The early sections of past Pokemon games all followed a similar path. You met a professor of Pokemonology, he gave you a starter and then tasked you with going out in the world to fill the Pokedex. Once you found a nice patch of tall grass you would start hunting beasts. You’d find a rat or gopher or prairie dog looking thing and capture it. You’d find a caterpillar and capture it. Usually a pigeon of some sort would come along for the ride. Eventually you would stumble across some fighting type and so it would go until your first team was fielded. Your starter would have an elemental attack but the rest of your misfit crew of vermin would feature a commonplace collection of boring, normal moves. Lots of leers, tackles, scratches and growls. Hardly the stuff of a championship team.

After the jump, Chespin, I choose you! Continue reading →

Pokemon Y: all the experience

I hadn’t planned on playing Pokemon Y. I started Pokemon Black with gusto but only got about about 13 hours into it before the sameness got to me. I was smart enough to rent Pokemon Black 2 and putter around with it before realizing that the same thing that I didn’t like about Black was also in play here. Along the way to the release of X and Y, I read about small changes made to the formula to streamline things. Nothing that would send the series off into a radical new direction but some things to modernize a game that has been in desperate need of modernization for some time. Take running. In Pokemon Y you can run from the outset, no special shoes require. Also, now your Pokemon get experience from capturing other Pokemon, so no more epic battles that end in nothing but a a new creature you probably won’t use due to how under-leveled it is. As exciting as these things sound, though, what finally pushed me over the edge was the experience share.

After the jump, what the heck is an experience share? Continue reading →

Wing Commander Privateer and the semester of spacefaring

, | Features

When I was in college, I lived in a fraternity house and one of the rules for living in the house was that you had to have your class schedule posted on your door should an emergency arise. This was before the time of cell phones and social networks. No there were not dinosaurs roaming the Earth at the time, as difficult as that may be to believe.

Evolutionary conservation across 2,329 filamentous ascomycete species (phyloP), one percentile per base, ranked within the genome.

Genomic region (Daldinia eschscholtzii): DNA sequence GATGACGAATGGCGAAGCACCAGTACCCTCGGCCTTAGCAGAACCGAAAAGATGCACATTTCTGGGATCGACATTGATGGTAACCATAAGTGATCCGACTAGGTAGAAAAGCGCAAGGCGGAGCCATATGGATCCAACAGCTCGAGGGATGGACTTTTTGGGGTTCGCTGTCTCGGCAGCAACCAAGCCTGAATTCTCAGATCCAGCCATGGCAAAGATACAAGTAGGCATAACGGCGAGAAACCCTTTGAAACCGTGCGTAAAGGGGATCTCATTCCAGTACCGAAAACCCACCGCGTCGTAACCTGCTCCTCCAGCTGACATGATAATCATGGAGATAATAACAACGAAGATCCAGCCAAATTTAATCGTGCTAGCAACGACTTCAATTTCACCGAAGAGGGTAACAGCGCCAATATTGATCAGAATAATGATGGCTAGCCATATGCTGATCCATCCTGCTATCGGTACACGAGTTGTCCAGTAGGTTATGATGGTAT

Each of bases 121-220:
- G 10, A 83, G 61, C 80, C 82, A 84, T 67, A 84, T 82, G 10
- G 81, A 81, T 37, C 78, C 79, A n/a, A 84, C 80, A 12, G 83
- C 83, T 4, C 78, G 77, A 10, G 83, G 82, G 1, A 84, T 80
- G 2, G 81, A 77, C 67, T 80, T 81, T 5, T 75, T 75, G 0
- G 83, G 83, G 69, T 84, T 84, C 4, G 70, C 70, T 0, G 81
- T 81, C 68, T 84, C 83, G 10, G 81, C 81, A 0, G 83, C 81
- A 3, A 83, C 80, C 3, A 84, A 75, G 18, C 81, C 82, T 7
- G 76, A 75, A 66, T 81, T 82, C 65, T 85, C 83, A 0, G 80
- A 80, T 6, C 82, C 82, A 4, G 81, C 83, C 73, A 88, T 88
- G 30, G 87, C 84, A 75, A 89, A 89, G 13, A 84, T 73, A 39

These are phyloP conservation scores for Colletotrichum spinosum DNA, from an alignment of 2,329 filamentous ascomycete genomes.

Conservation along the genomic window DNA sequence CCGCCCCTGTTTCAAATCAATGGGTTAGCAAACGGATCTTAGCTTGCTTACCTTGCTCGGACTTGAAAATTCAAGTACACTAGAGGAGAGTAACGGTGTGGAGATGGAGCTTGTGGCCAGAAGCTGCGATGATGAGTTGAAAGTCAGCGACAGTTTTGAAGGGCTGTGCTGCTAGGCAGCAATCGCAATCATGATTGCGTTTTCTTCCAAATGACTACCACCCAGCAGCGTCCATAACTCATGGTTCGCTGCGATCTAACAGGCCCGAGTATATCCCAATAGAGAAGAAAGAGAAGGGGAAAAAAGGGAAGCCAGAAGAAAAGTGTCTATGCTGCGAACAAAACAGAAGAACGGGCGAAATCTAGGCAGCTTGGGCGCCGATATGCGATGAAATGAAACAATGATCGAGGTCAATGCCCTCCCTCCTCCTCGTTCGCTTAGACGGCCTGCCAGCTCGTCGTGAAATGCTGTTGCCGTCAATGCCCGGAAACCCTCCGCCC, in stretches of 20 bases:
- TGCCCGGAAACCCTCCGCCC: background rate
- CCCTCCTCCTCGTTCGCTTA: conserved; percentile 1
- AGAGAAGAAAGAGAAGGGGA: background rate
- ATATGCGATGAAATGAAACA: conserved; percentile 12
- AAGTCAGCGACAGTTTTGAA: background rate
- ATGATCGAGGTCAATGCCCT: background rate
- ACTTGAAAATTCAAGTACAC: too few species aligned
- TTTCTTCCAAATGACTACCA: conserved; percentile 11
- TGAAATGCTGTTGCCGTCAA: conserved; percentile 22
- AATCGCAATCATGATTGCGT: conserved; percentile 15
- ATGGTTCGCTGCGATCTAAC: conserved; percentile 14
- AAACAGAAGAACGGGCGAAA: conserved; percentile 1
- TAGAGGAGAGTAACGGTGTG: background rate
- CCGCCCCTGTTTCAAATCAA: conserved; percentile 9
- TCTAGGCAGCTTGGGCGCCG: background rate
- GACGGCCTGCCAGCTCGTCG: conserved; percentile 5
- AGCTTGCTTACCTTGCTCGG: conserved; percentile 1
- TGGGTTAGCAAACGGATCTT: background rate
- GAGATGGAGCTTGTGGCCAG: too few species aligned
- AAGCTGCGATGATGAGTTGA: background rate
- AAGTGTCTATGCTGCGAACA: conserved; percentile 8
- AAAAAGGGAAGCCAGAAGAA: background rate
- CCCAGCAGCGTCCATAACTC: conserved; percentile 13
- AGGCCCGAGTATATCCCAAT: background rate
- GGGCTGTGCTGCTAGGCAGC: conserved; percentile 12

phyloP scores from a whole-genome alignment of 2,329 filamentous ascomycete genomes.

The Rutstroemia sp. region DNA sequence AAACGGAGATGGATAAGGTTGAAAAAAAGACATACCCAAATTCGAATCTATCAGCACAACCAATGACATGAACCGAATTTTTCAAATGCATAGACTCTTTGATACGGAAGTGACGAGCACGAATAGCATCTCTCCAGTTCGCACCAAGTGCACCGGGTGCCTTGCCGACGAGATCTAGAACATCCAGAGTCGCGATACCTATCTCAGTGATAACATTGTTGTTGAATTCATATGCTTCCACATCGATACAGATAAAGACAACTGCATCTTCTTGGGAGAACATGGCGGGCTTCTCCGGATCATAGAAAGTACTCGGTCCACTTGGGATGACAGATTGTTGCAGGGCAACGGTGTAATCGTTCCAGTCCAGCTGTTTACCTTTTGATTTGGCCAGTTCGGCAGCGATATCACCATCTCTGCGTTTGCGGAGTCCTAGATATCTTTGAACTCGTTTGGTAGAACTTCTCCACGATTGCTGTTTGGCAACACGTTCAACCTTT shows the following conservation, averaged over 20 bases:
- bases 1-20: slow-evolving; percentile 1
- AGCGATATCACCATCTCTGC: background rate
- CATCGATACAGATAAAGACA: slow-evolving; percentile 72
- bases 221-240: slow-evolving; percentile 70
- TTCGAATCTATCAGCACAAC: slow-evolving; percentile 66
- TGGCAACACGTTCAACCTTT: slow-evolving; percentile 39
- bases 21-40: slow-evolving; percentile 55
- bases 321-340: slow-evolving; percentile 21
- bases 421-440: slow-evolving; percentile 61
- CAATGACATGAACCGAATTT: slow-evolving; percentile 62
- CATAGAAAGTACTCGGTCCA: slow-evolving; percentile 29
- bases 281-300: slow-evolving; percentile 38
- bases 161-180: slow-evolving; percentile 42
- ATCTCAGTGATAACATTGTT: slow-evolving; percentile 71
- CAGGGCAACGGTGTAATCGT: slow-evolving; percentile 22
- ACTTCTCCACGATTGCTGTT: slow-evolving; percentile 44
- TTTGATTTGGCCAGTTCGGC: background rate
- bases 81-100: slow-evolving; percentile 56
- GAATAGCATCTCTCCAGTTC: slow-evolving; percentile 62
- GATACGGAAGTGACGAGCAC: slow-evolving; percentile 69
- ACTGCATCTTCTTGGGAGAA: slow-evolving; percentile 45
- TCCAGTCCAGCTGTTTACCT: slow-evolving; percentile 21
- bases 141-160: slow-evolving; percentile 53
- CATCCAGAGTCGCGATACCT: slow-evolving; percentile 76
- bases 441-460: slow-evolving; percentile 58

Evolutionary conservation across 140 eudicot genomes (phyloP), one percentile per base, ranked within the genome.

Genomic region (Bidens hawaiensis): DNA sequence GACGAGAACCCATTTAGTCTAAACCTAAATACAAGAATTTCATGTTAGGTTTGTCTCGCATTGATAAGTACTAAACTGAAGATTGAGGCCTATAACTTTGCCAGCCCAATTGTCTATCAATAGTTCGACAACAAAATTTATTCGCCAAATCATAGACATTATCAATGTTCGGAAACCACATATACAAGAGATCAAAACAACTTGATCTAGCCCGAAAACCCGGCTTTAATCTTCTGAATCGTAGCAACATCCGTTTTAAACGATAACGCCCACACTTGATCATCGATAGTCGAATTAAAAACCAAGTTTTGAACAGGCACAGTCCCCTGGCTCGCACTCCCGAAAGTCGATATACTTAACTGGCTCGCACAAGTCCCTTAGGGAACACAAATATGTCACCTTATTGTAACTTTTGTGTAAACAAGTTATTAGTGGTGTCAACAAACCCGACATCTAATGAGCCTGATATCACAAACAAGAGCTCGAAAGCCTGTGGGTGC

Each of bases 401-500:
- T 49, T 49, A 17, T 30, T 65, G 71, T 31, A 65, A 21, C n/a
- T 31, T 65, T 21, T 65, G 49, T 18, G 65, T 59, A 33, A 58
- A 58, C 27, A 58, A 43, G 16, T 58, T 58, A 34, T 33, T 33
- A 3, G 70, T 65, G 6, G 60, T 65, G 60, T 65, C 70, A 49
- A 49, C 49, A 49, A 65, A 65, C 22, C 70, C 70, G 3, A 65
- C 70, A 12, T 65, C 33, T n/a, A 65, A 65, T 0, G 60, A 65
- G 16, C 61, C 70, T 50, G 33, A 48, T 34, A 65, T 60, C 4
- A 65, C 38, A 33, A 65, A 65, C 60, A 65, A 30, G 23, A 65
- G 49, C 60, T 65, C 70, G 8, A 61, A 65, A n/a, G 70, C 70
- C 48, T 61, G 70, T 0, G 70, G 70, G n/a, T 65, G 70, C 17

The first semester of my senior year I was student teaching, so my schedule had large blocks of open time in the evenings, time that was usually spent on my friend Ron’s computer playing games. I played so many games that someone in the house took to writing “DOOM” in every block of free time on my schedule. I would have been pissed if it weren’t so accurate. However, had they really wanted to nail down my activities, every block would have been filled with “Wing Commander: Privateer”.

Privateer was the first space sim I ever played. Hell, it was the first real space game I played, period. When I was a kid, I played my fair share of Defender, Star Wars and Space Invaders in the arcade as well as hours and hours of Space Quest. But Privateer was a whole new world. For a kid raised on Star Wars in the theater and Buck Rogers on TV, being able to pilot my own ship and look out of the cockpit, juking and diving as I tried to keep a pirate in my sights and blow him to space dust was like nothing I had ever played. Unfortunately, my inexperience with the genre translated into some dicey situations, namely when the alien probe chased me through multiple meteoroid laden systems after I stole their cool ass green gun. I’m not proud of this fact, but when I fled the aliens, I had to enlist the aid of a fraternity brother to toggle the afterburner as I worked on not smashing into asteroids. Thanks Micah, you were a real life saver.

It certainly didn’t hurt that Privateer let me get a taste of the Han Solo life. Winging into a space station, picking up materials, both legal and illegal, and making my way to another system to unload my wares was just as exciting to me as fighting off pirates or shooting Kilrathi. I may not have understood how the game tied into the Wing Commander universe and it would be a few more years before I played another space sim (Wing Commander IV, for the record) but Privateer got its hooks into me good, making me a bona fide fan of the genre.